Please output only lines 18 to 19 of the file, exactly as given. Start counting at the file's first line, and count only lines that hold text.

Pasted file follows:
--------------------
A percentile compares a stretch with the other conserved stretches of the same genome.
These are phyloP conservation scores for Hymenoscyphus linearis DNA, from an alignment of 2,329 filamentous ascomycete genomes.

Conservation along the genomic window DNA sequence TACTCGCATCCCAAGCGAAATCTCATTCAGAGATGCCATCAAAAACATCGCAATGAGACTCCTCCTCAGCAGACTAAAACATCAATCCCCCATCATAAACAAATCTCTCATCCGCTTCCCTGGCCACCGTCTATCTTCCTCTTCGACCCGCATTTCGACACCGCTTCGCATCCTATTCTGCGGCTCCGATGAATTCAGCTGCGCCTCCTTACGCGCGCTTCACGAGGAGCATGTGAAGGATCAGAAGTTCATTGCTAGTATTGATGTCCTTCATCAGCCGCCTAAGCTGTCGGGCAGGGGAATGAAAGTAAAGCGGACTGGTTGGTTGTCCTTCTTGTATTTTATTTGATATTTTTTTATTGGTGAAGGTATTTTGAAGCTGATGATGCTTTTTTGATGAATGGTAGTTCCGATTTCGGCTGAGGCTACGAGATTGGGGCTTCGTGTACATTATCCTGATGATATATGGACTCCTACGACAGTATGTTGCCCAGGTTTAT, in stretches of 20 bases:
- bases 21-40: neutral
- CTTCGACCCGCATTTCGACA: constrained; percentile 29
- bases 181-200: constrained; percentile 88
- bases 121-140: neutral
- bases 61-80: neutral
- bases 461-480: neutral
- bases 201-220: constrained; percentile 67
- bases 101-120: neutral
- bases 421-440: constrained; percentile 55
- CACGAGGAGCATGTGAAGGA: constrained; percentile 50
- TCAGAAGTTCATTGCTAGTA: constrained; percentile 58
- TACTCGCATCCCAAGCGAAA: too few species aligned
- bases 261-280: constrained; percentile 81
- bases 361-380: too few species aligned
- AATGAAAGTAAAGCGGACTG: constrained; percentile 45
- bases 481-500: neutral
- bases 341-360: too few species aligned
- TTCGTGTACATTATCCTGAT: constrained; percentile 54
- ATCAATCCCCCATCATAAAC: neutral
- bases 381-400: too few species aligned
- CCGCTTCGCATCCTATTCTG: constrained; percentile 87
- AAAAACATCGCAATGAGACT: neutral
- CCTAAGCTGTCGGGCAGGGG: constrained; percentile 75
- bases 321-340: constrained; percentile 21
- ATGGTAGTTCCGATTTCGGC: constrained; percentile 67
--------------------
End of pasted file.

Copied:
- AATGAAAGTAAAGCGGACTG: constrained; percentile 45
- bases 481-500: neutral